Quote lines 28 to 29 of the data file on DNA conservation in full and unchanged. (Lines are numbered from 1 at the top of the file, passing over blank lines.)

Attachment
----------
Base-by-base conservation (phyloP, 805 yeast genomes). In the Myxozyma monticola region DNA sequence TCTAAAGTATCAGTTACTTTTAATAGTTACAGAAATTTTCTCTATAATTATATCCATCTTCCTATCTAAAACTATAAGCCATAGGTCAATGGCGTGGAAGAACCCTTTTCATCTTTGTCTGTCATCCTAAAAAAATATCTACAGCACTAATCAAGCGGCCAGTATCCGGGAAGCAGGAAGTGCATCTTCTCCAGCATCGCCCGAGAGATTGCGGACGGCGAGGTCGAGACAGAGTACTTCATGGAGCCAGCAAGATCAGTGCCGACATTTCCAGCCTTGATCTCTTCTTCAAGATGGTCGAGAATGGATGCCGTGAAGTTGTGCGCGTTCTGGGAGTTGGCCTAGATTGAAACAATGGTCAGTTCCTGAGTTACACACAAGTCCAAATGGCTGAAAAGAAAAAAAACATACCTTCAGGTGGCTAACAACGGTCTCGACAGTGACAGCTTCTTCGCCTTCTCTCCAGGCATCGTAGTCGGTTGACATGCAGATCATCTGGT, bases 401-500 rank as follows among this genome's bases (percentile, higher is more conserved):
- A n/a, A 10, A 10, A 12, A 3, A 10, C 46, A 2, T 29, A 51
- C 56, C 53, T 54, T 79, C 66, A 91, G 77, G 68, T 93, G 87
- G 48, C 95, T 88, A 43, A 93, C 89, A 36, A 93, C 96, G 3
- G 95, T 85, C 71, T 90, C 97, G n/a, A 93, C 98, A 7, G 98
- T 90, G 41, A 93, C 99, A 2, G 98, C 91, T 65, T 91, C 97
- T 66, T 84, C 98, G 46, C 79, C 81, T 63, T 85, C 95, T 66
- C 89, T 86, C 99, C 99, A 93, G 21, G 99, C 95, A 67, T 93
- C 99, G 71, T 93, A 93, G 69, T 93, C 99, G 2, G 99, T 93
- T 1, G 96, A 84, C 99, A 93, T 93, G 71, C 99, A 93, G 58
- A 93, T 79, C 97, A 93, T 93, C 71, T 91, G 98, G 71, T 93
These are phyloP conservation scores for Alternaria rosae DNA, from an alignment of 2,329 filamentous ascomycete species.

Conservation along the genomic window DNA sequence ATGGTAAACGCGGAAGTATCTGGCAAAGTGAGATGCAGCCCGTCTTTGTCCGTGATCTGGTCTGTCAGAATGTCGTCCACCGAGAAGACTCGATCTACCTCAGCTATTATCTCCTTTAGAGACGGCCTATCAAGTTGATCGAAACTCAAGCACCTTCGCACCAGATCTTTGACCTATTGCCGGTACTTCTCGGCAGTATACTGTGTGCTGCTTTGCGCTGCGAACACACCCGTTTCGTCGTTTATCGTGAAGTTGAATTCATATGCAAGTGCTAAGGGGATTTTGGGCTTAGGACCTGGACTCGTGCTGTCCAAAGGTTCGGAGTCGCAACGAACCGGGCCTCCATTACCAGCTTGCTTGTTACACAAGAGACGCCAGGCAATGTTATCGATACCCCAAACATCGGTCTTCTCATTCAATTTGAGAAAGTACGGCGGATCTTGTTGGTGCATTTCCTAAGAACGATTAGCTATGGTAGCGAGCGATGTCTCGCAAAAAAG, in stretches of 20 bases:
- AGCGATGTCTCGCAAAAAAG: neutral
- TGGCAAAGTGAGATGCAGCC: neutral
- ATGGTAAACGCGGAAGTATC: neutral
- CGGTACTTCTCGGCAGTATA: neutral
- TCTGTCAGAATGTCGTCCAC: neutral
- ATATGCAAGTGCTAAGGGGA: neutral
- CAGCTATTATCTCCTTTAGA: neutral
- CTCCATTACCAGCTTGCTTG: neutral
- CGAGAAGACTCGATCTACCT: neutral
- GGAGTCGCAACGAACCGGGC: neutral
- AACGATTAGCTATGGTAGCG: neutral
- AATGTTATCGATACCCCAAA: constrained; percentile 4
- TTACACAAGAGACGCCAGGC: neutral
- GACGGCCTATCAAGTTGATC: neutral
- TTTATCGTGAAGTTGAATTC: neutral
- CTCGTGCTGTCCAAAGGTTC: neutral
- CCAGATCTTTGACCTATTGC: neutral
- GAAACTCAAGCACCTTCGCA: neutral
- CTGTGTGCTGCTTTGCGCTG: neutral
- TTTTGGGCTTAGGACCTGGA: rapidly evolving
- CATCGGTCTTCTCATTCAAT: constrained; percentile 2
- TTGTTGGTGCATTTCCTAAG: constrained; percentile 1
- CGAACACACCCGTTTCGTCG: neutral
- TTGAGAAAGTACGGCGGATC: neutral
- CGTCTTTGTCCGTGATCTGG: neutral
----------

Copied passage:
- TTTATCGTGAAGTTGAATTC: neutral
- CTCGTGCTGTCCAAAGGTTC: neutral